In our final piece of Hunting Falcons with the Natives we've saved the best for last. We reached out to blog buddy Mike of The Birddog Blog, a premiere Naval Academy sports blog, which also contains a vast library of triple-option education. Previous pieces for our Hunting Falcons segment include Jeremy Mauss of Mountain West Connection and Chris from Army's The Unbalanced Line. Just as in those two pieces, Mike breaks down Air Force's game and throws in some well appreciated shots as well.
FTRS: Navy plays Air Force every year making you, The Birddog, one of our Air Force offense gurus. Many people believe that the Independence Bowl will be one of the fastest ever with both team's option and run heavy offenses being displayed. What are the main differences between Troy Calhoun's offensive attack and Paul Johnson's?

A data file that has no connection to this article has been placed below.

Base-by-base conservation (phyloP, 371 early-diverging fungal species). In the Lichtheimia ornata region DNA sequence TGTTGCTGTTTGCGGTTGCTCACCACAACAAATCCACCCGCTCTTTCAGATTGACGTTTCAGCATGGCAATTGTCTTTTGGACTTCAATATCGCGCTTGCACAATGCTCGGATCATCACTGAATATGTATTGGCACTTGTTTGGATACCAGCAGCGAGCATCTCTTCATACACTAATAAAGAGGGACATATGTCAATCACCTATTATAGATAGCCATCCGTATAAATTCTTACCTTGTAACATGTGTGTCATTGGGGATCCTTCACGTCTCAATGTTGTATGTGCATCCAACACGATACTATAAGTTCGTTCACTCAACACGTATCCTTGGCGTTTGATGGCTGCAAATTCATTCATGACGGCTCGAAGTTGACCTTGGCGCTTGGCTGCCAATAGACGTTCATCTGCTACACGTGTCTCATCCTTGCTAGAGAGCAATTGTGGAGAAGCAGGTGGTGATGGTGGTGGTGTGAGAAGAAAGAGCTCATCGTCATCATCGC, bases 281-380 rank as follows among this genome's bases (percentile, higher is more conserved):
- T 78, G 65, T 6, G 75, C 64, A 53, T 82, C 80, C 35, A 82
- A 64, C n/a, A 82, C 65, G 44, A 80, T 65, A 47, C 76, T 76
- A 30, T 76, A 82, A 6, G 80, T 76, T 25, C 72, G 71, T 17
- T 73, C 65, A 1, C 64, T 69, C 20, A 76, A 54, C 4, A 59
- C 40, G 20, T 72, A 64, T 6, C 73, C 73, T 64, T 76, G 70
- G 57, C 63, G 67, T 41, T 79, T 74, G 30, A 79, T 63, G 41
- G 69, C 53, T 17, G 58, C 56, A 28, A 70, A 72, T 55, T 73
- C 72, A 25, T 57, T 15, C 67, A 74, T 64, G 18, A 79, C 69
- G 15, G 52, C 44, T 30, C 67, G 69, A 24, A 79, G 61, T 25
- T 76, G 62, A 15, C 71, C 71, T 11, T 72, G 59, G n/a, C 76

Mike: I guess the first difference is in pedigree. Johnson's offense is spread at its core, having evolved from his mixing of option plays with the run & shoot. Air Force's offense, on the other hand, is derived from the same wishbone offense that Ken Hatfield installed there thirty years ago. Under Fisher DeBerry, Air Force started varying the formations a bit more by breaking the wishbone and moving one or both halfbacks into the slot. They weren't truly spread; there was no run & shoot foundation in the offense, and they liked to use tight ends and fullbacks as blockers. Fundamentally, they were still running wishbone plays.